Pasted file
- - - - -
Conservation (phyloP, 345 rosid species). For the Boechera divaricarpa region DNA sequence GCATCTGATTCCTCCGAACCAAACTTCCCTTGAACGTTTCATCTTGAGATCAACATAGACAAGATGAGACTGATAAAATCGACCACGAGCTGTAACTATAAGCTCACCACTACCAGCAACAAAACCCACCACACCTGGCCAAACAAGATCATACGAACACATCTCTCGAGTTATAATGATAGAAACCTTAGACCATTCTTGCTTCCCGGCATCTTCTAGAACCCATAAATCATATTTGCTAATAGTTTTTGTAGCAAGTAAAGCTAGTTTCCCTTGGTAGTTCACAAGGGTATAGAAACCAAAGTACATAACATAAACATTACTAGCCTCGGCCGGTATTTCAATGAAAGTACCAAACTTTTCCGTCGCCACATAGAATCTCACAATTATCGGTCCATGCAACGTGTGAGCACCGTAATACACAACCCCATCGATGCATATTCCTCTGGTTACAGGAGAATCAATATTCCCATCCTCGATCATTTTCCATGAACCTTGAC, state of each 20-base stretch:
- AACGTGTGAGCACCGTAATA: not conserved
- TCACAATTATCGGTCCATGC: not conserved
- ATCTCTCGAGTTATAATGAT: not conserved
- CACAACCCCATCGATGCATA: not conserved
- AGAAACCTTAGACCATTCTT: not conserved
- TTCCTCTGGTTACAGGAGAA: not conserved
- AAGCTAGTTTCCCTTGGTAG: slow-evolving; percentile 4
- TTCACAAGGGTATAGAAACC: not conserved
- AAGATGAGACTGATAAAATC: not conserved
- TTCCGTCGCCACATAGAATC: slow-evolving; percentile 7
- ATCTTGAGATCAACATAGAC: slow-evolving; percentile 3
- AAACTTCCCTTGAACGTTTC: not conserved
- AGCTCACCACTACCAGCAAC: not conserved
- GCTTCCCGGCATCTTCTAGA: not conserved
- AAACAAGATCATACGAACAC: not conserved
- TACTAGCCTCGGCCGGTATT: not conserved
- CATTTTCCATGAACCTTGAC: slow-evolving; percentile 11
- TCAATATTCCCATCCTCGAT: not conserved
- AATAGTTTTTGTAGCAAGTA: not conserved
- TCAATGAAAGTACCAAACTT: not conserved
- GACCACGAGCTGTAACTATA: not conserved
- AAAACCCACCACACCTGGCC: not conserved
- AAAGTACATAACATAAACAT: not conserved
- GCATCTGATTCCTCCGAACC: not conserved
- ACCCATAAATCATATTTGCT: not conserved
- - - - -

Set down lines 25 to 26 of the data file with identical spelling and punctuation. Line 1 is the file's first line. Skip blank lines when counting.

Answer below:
- GCATCTGATTCCTCCGAACC: not conserved
- ACCCATAAATCATATTTGCT: not conserved